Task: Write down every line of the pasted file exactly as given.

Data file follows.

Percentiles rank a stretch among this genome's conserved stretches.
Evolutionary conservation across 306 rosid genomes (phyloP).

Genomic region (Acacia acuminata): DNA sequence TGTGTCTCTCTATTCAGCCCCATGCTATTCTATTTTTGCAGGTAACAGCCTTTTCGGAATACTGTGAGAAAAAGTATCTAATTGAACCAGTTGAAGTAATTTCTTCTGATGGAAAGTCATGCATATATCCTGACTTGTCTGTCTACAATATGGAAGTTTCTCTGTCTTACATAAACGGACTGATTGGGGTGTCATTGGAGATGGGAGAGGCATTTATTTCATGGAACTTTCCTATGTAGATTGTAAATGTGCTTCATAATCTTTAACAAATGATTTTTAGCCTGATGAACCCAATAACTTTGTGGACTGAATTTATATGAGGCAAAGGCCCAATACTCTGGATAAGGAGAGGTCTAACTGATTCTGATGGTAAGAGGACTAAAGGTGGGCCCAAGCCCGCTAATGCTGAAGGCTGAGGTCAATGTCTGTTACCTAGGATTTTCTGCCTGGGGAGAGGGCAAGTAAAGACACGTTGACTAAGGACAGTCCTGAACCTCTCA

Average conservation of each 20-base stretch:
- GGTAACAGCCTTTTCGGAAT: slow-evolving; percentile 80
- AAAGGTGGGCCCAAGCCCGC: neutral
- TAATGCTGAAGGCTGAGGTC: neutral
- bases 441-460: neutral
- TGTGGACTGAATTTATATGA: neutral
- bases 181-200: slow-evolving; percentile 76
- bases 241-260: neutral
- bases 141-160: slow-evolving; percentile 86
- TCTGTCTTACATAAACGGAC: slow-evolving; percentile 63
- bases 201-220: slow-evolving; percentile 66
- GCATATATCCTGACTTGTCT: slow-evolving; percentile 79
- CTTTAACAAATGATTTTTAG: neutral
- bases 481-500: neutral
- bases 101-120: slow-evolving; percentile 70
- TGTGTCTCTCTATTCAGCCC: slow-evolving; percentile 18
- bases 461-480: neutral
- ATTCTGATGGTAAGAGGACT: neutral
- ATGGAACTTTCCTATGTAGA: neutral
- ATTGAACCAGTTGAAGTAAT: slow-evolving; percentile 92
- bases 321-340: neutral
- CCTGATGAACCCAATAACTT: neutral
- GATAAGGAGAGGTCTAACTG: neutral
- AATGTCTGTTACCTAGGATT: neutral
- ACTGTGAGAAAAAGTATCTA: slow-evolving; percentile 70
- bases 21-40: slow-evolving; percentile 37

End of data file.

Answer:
Percentiles rank a stretch among this genome's conserved stretches.
Evolutionary conservation across 306 rosid genomes (phyloP).

Genomic region (Acacia acuminata): DNA sequence TGTGTCTCTCTATTCAGCCCCATGCTATTCTATTTTTGCAGGTAACAGCCTTTTCGGAATACTGTGAGAAAAAGTATCTAATTGAACCAGTTGAAGTAATTTCTTCTGATGGAAAGTCATGCATATATCCTGACTTGTCTGTCTACAATATGGAAGTTTCTCTGTCTTACATAAACGGACTGATTGGGGTGTCATTGGAGATGGGAGAGGCATTTATTTCATGGAACTTTCCTATGTAGATTGTAAATGTGCTTCATAATCTTTAACAAATGATTTTTAGCCTGATGAACCCAATAACTTTGTGGACTGAATTTATATGAGGCAAAGGCCCAATACTCTGGATAAGGAGAGGTCTAACTGATTCTGATGGTAAGAGGACTAAAGGTGGGCCCAAGCCCGCTAATGCTGAAGGCTGAGGTCAATGTCTGTTACCTAGGATTTTCTGCCTGGGGAGAGGGCAAGTAAAGACACGTTGACTAAGGACAGTCCTGAACCTCTCA

Average conservation of each 20-base stretch:
- GGTAACAGCCTTTTCGGAAT: slow-evolving; percentile 80
- AAAGGTGGGCCCAAGCCCGC: neutral
- TAATGCTGAAGGCTGAGGTC: neutral
- bases 441-460: neutral
- TGTGGACTGAATTTATATGA: neutral
- bases 181-200: slow-evolving; percentile 76
- bases 241-260: neutral
- bases 141-160: slow-evolving; percentile 86
- TCTGTCTTACATAAACGGAC: slow-evolving; percentile 63
- bases 201-220: slow-evolving; percentile 66
- GCATATATCCTGACTTGTCT: slow-evolving; percentile 79
- CTTTAACAAATGATTTTTAG: neutral
- bases 481-500: neutral
- bases 101-120: slow-evolving; percentile 70
- TGTGTCTCTCTATTCAGCCC: slow-evolving; percentile 18
- bases 461-480: neutral
- ATTCTGATGGTAAGAGGACT: neutral
- ATGGAACTTTCCTATGTAGA: neutral
- ATTGAACCAGTTGAAGTAAT: slow-evolving; percentile 92
- bases 321-340: neutral
- CCTGATGAACCCAATAACTT: neutral
- GATAAGGAGAGGTCTAACTG: neutral
- AATGTCTGTTACCTAGGATT: neutral
- ACTGTGAGAAAAAGTATCTA: slow-evolving; percentile 70
- bases 21-40: slow-evolving; percentile 37